Kabgayi Seminary: celebrating a century of discipline, excellence

On October 4, 1913 Saint Léon Junior Seminary, Kabgayi opened its doors, becoming the first high school in the country.
Some of the old boys of Kabgayi in a procession during the centenary celebrations on Saturday.    The New Times/ Timothy Kisambira.
Some of the old boys of Kabgayi in a procession during the centenary celebrations on Saturday. The New Times/ Timothy Kisambira.

On October 4, 1913 Saint Léon Junior Seminary, Kabgayi opened its doors, becoming the first high school in the country.

In its early days, the seminary housed both the junior and major seminary, until the two were separated in 1917.

In the beginning, the school was established in the Kansi area, now in Gisagara District, a few kilometres from Save, one of the oldest Catholic missions in the country.

Later, the seminary shifted to Kabgayi, which was by then the centre for Roman Catholic Church in Rwanda.

The seminary founder, Bishop Hirth, who is also believed to be the founder of the Catholic Church in Rwanda, was at the time the head of the Apostolic Vicariate of Kivu which comprised Rwanda, Burundi and the eastern Belgian Congo (now DR Congo).

The cleric, who had reportedly fallen in love with Rwanda, reflected on the idea to establish a school that would train future local priests well before 1913. Todate, Rwandan Catholic leaders still hold the White Father in high regard. In some circles, he is popularly known as the ‘Father of the Rwandan Church’.

It is now 100 years ever since the school was established. A colourful ceremony, attended by President Paul Kagame, among others, was held on Saturday to mark the centenary.

The Elite

The school’s alumni gathered to celebrate what they dubbed the ‘100 years of uninterrupted provision of quality education.”

President Kagame said during the ceremony that the school has over the decades groomed students into responsible citizens who have gone on to contribute to the socio-economic and political development of the country.

“We cannot escape our own history,we remember the good and the bad. We build on the good and learn from our mistakes. You must learn from your past mistakes made here at this Seminary. It is by learning that we can build a brighter future.

"God has given us all the strength that we need to achieve our goals and it is up to us to put it to the right use.”

Since the creation of the school by the White Brothers, over 5,200 students have been educated at the school, with 320 of them going on to become priests.

A significant number of the country’s elite have passed through the school. They include former president Gregoire Kayibanda, Monsignor Aloys Bigirumwami, (the first African bishop to be ordained in Belgian Africa), as well as famous historian and writer, Father Alexis Kagame.

Others are current vice president of the Senate Bernard Makuza, Education minister Dr Vincent Biruta, the Secretary General of RPF-Inkotanyi, Francois Ngarambe and the celebrated poet, singer and author, Cyprien Rugamba among others.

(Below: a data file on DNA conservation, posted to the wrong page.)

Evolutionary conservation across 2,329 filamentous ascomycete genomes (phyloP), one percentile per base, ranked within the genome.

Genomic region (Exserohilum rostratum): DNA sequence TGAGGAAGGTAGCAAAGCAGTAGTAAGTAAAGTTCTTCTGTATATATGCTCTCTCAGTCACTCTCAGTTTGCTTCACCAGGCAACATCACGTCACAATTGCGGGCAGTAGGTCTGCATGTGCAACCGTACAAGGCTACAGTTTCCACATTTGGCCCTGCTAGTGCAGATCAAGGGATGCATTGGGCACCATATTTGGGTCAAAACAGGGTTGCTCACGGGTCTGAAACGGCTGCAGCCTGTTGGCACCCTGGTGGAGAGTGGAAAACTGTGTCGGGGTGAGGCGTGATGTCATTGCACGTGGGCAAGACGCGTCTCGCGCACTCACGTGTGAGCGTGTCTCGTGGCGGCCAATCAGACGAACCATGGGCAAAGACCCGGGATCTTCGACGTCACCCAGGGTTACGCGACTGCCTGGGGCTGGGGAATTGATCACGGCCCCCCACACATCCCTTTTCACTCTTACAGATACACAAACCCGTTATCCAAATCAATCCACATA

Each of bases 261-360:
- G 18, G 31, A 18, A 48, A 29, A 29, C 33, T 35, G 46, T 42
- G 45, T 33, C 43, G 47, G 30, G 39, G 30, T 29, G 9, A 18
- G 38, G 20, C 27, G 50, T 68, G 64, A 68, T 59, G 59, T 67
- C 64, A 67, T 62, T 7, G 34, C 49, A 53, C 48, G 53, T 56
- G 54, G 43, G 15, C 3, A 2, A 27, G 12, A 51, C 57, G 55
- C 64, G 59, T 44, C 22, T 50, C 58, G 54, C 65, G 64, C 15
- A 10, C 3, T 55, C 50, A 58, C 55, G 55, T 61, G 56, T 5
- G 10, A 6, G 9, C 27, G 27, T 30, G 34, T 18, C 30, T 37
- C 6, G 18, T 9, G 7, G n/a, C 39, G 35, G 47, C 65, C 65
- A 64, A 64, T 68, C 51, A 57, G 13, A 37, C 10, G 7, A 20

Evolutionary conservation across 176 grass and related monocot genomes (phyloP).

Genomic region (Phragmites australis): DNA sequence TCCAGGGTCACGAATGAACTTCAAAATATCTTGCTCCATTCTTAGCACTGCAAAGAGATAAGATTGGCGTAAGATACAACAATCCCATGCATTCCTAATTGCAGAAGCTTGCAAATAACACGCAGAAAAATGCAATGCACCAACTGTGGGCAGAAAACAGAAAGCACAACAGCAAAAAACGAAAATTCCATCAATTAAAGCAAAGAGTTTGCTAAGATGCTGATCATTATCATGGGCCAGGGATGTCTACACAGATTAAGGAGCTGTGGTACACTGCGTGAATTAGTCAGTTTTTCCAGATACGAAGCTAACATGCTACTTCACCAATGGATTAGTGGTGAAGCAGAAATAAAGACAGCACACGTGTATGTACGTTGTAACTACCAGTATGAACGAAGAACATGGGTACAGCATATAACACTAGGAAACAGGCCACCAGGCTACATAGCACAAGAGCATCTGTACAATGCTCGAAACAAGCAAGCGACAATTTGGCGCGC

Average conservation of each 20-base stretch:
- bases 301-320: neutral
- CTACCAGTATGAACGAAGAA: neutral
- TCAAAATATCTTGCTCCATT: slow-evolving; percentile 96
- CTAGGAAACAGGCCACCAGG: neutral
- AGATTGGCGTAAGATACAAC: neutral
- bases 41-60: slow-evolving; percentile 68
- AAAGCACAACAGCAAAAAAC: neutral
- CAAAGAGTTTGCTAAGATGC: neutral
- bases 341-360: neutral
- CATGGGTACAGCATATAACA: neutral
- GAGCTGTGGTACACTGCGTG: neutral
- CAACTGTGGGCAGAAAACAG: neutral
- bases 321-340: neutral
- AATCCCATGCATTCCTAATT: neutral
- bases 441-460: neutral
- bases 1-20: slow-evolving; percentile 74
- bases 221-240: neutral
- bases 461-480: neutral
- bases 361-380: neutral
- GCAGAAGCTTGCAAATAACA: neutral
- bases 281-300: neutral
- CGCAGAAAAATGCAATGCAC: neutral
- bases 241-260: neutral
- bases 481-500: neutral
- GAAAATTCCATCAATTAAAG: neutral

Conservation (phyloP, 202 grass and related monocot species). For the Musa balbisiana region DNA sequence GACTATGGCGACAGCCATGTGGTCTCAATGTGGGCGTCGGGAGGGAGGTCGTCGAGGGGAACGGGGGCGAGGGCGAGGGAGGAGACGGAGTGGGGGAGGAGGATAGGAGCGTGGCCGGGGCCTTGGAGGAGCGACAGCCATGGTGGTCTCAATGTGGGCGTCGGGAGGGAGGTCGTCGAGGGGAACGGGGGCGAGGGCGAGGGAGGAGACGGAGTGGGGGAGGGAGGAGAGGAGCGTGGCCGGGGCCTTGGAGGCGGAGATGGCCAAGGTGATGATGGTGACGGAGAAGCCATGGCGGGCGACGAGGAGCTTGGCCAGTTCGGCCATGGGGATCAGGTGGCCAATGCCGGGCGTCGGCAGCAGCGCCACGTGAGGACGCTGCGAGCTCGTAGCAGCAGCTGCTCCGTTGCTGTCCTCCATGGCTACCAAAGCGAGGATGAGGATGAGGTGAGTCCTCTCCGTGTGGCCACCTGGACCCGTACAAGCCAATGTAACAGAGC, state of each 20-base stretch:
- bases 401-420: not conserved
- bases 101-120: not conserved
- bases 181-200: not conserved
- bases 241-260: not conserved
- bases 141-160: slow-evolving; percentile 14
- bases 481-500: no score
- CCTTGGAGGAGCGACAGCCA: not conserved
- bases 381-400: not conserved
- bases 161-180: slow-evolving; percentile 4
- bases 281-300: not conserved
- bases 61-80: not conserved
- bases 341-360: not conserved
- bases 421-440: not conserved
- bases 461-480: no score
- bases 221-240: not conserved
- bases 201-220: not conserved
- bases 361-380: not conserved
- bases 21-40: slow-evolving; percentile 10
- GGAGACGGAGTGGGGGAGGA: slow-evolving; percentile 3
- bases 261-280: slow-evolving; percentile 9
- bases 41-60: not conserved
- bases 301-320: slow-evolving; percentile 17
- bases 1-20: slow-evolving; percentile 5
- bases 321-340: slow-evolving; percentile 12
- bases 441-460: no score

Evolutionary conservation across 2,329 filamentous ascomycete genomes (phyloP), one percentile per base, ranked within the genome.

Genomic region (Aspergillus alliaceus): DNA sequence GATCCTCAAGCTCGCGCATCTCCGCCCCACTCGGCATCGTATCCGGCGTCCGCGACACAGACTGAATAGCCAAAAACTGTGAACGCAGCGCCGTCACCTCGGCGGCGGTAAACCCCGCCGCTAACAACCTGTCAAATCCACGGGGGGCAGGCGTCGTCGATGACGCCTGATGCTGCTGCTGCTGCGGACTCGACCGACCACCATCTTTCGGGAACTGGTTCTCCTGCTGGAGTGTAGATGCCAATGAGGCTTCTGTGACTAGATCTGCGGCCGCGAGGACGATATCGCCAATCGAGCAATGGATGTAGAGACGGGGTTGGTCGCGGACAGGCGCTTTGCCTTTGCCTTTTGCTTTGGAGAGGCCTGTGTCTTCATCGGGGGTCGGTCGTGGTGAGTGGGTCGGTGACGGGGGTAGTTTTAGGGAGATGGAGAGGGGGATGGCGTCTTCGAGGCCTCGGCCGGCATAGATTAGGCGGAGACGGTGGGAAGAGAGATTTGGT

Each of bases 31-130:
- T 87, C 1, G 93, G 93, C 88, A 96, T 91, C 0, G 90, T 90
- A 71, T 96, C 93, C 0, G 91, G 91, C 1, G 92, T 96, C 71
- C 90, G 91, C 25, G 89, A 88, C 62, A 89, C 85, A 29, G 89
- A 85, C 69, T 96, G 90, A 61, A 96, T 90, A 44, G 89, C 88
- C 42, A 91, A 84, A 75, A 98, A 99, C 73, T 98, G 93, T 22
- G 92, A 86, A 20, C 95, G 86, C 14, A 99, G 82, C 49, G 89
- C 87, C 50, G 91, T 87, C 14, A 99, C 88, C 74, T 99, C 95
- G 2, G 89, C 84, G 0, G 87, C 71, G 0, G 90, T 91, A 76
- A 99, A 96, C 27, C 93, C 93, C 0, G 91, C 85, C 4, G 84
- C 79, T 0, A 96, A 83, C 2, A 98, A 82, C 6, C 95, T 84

Iron-hand rule

In its early years, subjects taught at the  Seminary included Greek, Latin, French,  Arithmetic, Music, Drama and Sports.

The school was known for instilling discipline.

“You could be kicked out just for having failed Greek or Latin,” reminisces Charles Mporanyi, a former student and current director general of Soras, an insurance company.

He said simple mistakes like not tucking in a shirt could lead to expulsion from the school.

“Certain virtues taught at the school would continue to shape character of many of us including discipline in everything,” Mporanyi says, noting that the ‘iron-fist’ continues to guide most of the school’s graduates in their professional lives.

“The education we received here helped us discover our potential,” the businessman says.

Bernardin Kayumba, who joined the school in 1944, remembers that he was among the ‘lucky’ six people who graduated from his class, after nearly six years of studies.

“When we started out we were 36 students. But some of us were left behind in the course of our studies,” the old man, who was born in the 1920s, recalls. “Some were expelled while others dropped out.”

Kayumba, who has for decades been an accountant, says the educators at the time were very strict when it came to enforcing school rules.

But he remains thankful, saying the level of discipline imposed on them helped nurture many into successful citizens.

“The school helped most of us to grow both intellectually and spiritually,” observes Kayumba, who is only assisted to walk, but had managed to travel for Saturday’s celebrations.

Monsignor André Havugimana, also a former student, says the school has been very instrumental in building brotherhood ties among students.

“From Saint Léon Junior Seminary, Kabgayi , not only did many acquire intellectual and spiritual education, but also interpersonal skills, how to make friends and how to better contribute to building lives.”


Today, Saint Léon Junior Seminary offers secondary level education in Maths-Chemistry-Biology (MCB) and Physics-Chemistry-Maths (PCM) combinations.

The single-boys’ school remains one of the best in the country.

Currently, the school has over 220 students enrolled both at Ordinary and Advanced Level, according to Father Theotime Gatete, the head-teacher.

He says the school always endeavour to provide high quality education to its students so as to offer them a chance to thrive in their future life.

“We shall not relent on our resolve to provide quality education,” Father Gatete says.

“We always strive to remain a united family and to remain on top,” he adds.